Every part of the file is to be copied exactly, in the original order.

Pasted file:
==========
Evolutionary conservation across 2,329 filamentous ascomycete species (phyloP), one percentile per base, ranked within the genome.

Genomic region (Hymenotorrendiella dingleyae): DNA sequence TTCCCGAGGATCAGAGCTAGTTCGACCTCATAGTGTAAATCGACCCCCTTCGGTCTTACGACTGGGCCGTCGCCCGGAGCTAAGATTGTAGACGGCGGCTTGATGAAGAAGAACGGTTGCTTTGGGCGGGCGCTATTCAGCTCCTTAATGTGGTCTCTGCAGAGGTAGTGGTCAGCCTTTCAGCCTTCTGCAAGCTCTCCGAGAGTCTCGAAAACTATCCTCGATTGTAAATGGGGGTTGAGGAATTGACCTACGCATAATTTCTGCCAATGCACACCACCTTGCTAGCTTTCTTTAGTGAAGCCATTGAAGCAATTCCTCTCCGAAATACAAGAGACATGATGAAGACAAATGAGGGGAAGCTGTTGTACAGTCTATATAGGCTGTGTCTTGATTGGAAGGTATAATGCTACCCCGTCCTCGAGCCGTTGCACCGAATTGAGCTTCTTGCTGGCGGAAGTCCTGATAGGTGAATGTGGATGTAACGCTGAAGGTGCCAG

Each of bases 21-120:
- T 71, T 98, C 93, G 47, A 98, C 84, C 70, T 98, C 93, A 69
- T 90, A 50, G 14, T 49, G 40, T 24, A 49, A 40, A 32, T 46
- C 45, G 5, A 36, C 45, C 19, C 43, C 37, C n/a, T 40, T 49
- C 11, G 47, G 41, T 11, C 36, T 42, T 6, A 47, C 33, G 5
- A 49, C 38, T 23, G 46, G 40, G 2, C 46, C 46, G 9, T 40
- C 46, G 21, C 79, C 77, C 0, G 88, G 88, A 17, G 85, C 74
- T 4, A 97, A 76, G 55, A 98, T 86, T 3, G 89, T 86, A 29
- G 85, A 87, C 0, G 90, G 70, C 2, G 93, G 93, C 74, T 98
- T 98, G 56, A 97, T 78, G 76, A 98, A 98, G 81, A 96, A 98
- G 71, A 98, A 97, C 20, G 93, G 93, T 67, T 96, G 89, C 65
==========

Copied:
Evolutionary conservation across 2,329 filamentous ascomycete species (phyloP), one percentile per base, ranked within the genome.

Genomic region (Hymenotorrendiella dingleyae): DNA sequence TTCCCGAGGATCAGAGCTAGTTCGACCTCATAGTGTAAATCGACCCCCTTCGGTCTTACGACTGGGCCGTCGCCCGGAGCTAAGATTGTAGACGGCGGCTTGATGAAGAAGAACGGTTGCTTTGGGCGGGCGCTATTCAGCTCCTTAATGTGGTCTCTGCAGAGGTAGTGGTCAGCCTTTCAGCCTTCTGCAAGCTCTCCGAGAGTCTCGAAAACTATCCTCGATTGTAAATGGGGGTTGAGGAATTGACCTACGCATAATTTCTGCCAATGCACACCACCTTGCTAGCTTTCTTTAGTGAAGCCATTGAAGCAATTCCTCTCCGAAATACAAGAGACATGATGAAGACAAATGAGGGGAAGCTGTTGTACAGTCTATATAGGCTGTGTCTTGATTGGAAGGTATAATGCTACCCCGTCCTCGAGCCGTTGCACCGAATTGAGCTTCTTGCTGGCGGAAGTCCTGATAGGTGAATGTGGATGTAACGCTGAAGGTGCCAG

Each of bases 21-120:
- T 71, T 98, C 93, G 47, A 98, C 84, C 70, T 98, C 93, A 69
- T 90, A 50, G 14, T 49, G 40, T 24, A 49, A 40, A 32, T 46
- C 45, G 5, A 36, C 45, C 19, C 43, C 37, C n/a, T 40, T 49
- C 11, G 47, G 41, T 11, C 36, T 42, T 6, A 47, C 33, G 5
- A 49, C 38, T 23, G 46, G 40, G 2, C 46, C 46, G 9, T 40
- C 46, G 21, C 79, C 77, C 0, G 88, G 88, A 17, G 85, C 74
- T 4, A 97, A 76, G 55, A 98, T 86, T 3, G 89, T 86, A 29
- G 85, A 87, C 0, G 90, G 70, C 2, G 93, G 93, C 74, T 98
- T 98, G 56, A 97, T 78, G 76, A 98, A 98, G 81, A 96, A 98
- G 71, A 98, A 97, C 20, G 93, G 93, T 67, T 96, G 89, C 65